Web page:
Saturday, March 12, 2011

Egypt: Party Time for the Muslim Brotherhood !!

It didn't take long: Egypt is poised to allow opposition parties to run for government office. Hosni Mubarek spent most of his career trying to keep this particular genie in the bottle, but the cork is out, and the Muslim Brotherhood will likely sweep the elections. They're very organized, very popular, and very media-savvy. So...that's another country that will be under the thumb of a tiny, harmless, basically friendly group of Islamists.

In the same article:

Also Saturday, two cousins jailed for their role in the assassination of then-president Anwar Sadat in 1981 were released to a huge welcome, their lawyer Nizar Ghorab said.


The military council ordered their release Thursday.

Abboud and Tarek el-Zomor served multiple sentences for their role in the shooting death of Sadat during a Cairo military parade. Ghorab said they were kept behind bars because Mubarak's regime feared their return to political life.


They were convicted in 1984 of plotting the assassination and of belonging to the outlawed Islamic Jihad group — but not of actually killing Sadat. The five prime suspects, including the shooter, were captured and executed.

I'm anti-death penalty, but I bet some people in Egypt (like, the ones who think Israel has a right to exist) are grinding their teeth right now, wishing SOMEONE had pulled the trigger when they had the chance.

And why was Sadat killed? Hatred of Sadat was rooted in the highly offensive (to radical Muslims) Egyptian-Israeli Peace Treaty, which led to Sadat sharing a Nobel Peace Prize with Menachim Begin. Egyptians actually came to support this new relationship with Israel and, by extension, a new chapter in Egyptian diplomacy with the US. But religious and political leaders--including the Arab League, but also the Muslim Brotherhood, the Islamic Group, and numerous offshoots--remained enraged.

A fatwa calling for the death of Sadat was issued by Sheikh Omar Abdel-Rahman, "The Blind Sheikh" who is currently a guest of the US government and now lives permanently in a maximum security federal prison. The Blind Sheikh loves issuing fatwas, one of which instigated the FIRST World Trade Center bombing in 1993.

His followers (Osama bin Ladin is one) have committed mass murder and acts of mayhem all over the world, and they've been known to mutilate the bodies of women and children victims. (Because according to the rules of militant jihad, these housewives and kids were "enemy combatants" for having had the bad luck to be born in democratic countries.)

Like my grandfather said about the ne'er-do-well spouse of one of my relatives, "He must have something!"  The Blind Sheikh has commanded an unusal level of devotion. Even his American lawyer Lynne Stewart ended up in the clink because the Sheikh somehow pulled some hoodoo that made her feel compelled to be a courier between the Sheikh's actual prison cell and terrorist cells all over the US, with connections to global networks.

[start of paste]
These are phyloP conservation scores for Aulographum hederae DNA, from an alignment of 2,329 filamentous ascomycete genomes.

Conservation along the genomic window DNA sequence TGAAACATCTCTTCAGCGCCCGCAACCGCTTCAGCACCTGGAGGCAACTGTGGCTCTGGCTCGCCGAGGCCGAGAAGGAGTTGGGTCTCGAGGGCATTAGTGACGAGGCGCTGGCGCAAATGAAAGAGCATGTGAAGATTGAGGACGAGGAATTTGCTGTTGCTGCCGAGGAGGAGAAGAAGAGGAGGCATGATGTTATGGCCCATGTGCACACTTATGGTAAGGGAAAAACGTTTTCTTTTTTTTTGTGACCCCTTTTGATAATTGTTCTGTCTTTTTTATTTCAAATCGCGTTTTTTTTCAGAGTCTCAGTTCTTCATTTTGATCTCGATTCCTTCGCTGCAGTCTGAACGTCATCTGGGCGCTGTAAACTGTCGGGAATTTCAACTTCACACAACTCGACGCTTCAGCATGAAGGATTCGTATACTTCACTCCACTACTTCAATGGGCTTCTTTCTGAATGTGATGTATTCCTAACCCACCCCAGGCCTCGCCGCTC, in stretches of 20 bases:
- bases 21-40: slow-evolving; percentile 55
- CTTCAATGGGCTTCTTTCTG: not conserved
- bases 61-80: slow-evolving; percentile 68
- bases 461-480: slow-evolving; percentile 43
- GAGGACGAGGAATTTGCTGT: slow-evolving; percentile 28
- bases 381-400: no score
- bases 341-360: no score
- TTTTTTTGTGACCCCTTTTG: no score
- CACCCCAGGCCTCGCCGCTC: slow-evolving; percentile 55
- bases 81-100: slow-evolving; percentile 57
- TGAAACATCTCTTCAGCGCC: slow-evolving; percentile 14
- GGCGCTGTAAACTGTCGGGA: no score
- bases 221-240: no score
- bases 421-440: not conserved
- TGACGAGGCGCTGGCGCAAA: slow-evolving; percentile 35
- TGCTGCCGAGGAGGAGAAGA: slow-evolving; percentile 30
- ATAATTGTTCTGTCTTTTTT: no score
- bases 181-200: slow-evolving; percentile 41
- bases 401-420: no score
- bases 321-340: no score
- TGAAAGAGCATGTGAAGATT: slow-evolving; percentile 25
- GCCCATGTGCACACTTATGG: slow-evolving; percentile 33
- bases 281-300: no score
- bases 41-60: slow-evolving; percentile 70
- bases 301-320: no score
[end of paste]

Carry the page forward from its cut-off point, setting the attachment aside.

The Sheikh is technically connected to a few organizations like The Islamic Group, which sounds like a multinational corporation....and it is that. But all of these enitities (Islamis Group, MoBro, al-Qaida, Hamas, the Holy Land Foundation, CAIR) are interconnected and run interference for each other in order to push their overriding agenda: the restoration of a global caliphate.  They have never lied about that outright, although the Muslim Brotherhood is currently trying to downplay "the Muslim thing' in order to appear to be what CAIR calls "a mainstream grassroots pro-democracy secular party."

This blog is mostly concerned with events here in the US that appear to promote an anti-Western/pro-Islamist agenda, so what do Egypt's voting regulations have to do with that?

Here's the breakdown: One of our allies--our second strongest ally in the Middle East--is setting the stage for a hostile political party to emerge and define Egypt's relationship to us. (Hostile to what? To secularism, human rights, civil liberties, religious diversity, Western culture, and American interests.)

And by releasing two members of the assassination team that took out Anwar Sadat,  Egypt sent a message to the world that Sadat's legacy of peace is null and void. If that isn't a huge green light to islamists, I don't know what is.

Meanwhile, their patron saint sits in an American prison, still providing moral support to terrorist groups and their numberless sympathizers.

The current Administration has dismissed this issue and has even talked about exploring some sort of relationship with the Muslim Brotherhood and their friends. They're buying into CAIRs' pr, which is really bs.

The Sheikh isn't the only one who's blind.

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